Needless to say, I won’t be reading anything else by Hawthorne ever again. What a wanker.



bookstooge (Custom)


35 thoughts on “The Scarlet Letter ★☆☆☆☆

  1. I’ve heard so many good things about this book about how it’s THE classic. I don’t think I’m going to read it though. From what you’ve written, it seems to be incredibly dry.

    Liked by 1 person

    1. That was just the worst thing I could think of doing. Not that he would care at this point 😀

      There’s a whole boatload of classics that I consider utter trash because of their underlying philosophies. Doesn’t mean I won’t read them, but I’ll definitely refuse to consider them good.

      Liked by 1 person

  2. I remember reading this early in college. I don’t remember much about it though. 😂 Sorry it turned out to be a flop, but I loved your review!

    Liked by 1 person

    1. thank you. I was really glad I was able to deal with this in small bits. I don’t know what I would have thought of it back in college. Probably been even more disgusted than I am now 😀

      Liked by 1 person

    1. 😀 I hadn’t thought of it that way but now that you mention it, it IS incredible isn’t it? I’m not sure if that means craftsmanship of the highest order was involved, or if he was just really that boring.


  3. I do want to read this at some point but I’m under no illusion that I’m going to like it. He seems to have had a happy marriage and was admired and respected by peers so I’m not sure what’s up with his writing. I must admit there aren’t many American novelists that I enjoy. I’m going to tackle Moby Dick in the summer so we’ll see Melville can change my mind …..

    Liked by 1 person

    1. Moby Dick, hahahahhaaa. One of the few classics I HAVE given up on. I hate national geographic books.

      As for Hawthorne, considering his “socialism will solve the worlds problems” mindset, I’m not surprised I hated Scarlet Letter. That and his unabashed Puritan bashing.


  4. I must say, after reading the Manga based of of this I had some kindled hopes that the physical should be something I could have a look into… Thank you for letting me know it is a waste of time.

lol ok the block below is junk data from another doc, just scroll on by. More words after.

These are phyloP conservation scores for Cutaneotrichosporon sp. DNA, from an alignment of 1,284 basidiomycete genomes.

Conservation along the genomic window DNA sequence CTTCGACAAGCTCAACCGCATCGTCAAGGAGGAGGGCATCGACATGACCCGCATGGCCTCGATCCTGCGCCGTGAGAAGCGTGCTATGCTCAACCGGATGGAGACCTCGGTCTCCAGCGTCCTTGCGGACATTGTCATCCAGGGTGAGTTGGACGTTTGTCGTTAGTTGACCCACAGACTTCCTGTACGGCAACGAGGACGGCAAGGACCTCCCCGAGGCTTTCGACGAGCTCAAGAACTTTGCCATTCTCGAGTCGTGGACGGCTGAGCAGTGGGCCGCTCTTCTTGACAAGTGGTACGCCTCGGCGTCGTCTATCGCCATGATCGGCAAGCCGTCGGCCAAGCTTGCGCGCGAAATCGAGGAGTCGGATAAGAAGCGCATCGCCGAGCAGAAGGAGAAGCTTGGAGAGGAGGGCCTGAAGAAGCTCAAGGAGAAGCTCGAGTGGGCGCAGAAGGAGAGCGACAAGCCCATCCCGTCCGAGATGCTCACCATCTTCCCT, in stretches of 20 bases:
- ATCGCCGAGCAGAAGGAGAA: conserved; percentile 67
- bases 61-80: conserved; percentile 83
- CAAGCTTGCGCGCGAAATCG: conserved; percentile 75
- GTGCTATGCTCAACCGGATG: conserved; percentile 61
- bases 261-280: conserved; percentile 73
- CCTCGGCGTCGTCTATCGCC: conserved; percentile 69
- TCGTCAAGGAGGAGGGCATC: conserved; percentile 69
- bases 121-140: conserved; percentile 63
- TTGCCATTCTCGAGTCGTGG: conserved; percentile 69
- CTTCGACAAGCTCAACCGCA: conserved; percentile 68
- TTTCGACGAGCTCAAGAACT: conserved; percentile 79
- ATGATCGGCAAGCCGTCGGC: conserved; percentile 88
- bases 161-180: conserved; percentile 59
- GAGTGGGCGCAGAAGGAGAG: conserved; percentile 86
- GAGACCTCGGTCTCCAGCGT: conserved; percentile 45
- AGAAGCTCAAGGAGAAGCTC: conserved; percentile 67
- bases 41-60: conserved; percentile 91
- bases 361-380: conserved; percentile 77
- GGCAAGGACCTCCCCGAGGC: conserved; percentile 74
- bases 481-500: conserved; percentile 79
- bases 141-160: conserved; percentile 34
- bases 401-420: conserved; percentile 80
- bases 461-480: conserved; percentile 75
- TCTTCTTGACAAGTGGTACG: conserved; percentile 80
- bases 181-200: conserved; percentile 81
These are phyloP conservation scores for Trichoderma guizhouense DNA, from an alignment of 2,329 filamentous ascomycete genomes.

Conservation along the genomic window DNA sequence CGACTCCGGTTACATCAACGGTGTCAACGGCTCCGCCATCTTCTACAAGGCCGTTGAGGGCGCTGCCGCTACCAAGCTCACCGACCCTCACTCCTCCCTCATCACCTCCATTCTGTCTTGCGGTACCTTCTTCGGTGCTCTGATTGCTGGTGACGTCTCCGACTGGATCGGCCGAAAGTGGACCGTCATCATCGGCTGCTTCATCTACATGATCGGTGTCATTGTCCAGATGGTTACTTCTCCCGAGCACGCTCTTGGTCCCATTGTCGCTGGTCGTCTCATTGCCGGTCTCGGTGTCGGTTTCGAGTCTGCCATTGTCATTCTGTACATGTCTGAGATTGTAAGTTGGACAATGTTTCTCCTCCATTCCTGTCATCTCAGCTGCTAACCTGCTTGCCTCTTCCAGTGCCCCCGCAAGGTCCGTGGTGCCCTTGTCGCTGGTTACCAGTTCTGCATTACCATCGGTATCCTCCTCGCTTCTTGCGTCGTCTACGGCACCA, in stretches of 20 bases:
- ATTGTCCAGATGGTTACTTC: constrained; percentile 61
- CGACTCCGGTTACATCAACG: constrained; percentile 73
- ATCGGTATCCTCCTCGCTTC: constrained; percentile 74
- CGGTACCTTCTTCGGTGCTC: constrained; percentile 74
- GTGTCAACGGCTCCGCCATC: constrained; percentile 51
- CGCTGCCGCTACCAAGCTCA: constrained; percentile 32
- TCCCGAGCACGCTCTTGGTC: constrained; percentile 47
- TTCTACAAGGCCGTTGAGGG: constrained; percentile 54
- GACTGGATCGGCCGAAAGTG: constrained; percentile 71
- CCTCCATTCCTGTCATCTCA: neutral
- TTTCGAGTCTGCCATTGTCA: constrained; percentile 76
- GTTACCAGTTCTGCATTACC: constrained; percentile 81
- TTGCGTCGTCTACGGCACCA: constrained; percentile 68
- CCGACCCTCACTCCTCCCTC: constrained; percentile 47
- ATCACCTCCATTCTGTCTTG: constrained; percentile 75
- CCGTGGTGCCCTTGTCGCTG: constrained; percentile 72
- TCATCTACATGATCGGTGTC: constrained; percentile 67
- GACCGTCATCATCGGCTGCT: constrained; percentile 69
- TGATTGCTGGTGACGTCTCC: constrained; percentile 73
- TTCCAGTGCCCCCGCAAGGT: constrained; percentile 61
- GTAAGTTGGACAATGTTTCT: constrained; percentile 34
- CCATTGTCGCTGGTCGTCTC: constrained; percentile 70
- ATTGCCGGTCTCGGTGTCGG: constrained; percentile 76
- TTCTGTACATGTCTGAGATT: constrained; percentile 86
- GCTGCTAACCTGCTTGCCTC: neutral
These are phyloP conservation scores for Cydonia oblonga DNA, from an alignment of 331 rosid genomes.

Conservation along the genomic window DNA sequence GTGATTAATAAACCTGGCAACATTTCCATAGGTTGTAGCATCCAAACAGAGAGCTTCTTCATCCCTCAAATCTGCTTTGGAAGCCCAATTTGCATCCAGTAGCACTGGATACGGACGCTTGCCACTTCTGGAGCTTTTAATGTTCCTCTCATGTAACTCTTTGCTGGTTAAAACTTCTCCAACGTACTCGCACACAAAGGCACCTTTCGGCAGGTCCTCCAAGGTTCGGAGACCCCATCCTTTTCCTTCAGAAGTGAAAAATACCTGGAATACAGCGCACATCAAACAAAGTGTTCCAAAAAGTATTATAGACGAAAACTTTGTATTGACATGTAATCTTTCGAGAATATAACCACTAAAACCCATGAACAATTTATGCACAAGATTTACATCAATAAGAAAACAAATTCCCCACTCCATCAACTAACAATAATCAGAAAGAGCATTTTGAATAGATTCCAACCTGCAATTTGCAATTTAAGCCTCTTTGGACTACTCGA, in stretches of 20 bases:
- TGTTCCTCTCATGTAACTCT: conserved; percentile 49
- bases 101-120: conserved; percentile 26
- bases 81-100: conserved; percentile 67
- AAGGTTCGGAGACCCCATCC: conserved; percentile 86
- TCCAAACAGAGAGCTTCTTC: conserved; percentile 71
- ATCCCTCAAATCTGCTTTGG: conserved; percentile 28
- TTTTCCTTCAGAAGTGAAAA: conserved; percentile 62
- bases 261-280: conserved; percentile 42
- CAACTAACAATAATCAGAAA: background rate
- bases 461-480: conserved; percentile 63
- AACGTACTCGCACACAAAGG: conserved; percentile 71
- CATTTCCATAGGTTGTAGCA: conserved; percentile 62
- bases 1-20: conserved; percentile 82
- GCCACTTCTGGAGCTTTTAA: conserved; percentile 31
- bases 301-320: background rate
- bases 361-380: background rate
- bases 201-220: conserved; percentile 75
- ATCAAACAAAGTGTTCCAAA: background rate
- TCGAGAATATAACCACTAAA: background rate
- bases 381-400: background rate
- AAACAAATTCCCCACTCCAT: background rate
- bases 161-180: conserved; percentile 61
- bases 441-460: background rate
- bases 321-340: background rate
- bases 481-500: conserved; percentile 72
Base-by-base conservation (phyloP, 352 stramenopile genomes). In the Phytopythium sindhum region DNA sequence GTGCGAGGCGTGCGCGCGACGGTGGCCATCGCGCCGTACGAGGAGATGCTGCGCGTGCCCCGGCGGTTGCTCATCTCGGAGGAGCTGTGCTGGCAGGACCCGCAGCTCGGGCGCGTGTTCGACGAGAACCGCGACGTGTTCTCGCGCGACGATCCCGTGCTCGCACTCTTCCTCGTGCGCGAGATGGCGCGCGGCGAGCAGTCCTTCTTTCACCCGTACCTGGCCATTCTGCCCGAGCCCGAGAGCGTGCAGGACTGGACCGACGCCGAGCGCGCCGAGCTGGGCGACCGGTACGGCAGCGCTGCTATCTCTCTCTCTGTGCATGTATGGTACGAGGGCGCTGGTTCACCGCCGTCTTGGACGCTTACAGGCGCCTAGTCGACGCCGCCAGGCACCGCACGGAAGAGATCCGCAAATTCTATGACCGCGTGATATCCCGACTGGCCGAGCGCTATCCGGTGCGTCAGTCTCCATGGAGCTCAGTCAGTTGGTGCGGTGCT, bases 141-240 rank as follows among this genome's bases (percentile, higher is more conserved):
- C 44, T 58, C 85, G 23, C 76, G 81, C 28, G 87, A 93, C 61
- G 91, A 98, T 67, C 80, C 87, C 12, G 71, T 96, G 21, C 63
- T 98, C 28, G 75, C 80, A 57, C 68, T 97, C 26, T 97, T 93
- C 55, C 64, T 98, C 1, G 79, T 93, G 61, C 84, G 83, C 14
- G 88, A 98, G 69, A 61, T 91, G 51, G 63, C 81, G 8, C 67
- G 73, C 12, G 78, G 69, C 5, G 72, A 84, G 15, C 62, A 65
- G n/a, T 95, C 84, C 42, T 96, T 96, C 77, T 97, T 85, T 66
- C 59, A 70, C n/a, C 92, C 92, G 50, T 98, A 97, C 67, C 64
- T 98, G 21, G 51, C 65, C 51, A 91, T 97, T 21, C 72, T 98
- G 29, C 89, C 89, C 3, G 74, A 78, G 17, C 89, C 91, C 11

Liked by 1 person

  5. I did not like this one either… Well, i mean the parts i’ve read. I gave up pretty early on, because it bored me to death.
    At one point i wasn’t even sure if the book has started already, or we are just in the “introduction” thing. So it was a big nope for me.

    Liked by 1 person

  6. Ha ha ha! 😀 Fantastic review! “what a wanker” had me in stitches. 😀
    I remember reading this in college and just hating every minute I spent with it. I’m sure teachers pick really awful books for their students out of some sort of suppressed sadism. Like, they’ve dedicated their lives to inspiring and educating others, but negative feelings still build up and … BAM! … you’ve all got to read D.H. Lawrence and Nathaniel Hawthorne!!

    Liked by 1 person

    1. The thing is, I LOVE Dickens and would gladly shove him down other peoples’ throats all day long and I personally know some people who would rather peel their eyes with potato peelers than read Dickens. But yeah, teachers should try to get some decent reading in their classes.

      Liked by 1 person

  7. Wow! The subtle nuances of your review left me wondering how you really feel about Hawthorne.

    HAHAHAHAHAHAHAH!!!!! I have always despised Hawthorne and his intentional defamation of the Puritan character. He’s like Thomas Hardy, in that, they think they know better than God.

    But as we know: Proverbs 14:12

    Liked by 1 person

    1. When I put my mind to it, I can be a real smooth talker 🙂
      I just don’t have the emotional energy to waste on authors who are blatantly hating on something while disguising it and expecting everyone to play along with them. It’s childish. Even more so than my stated action 😀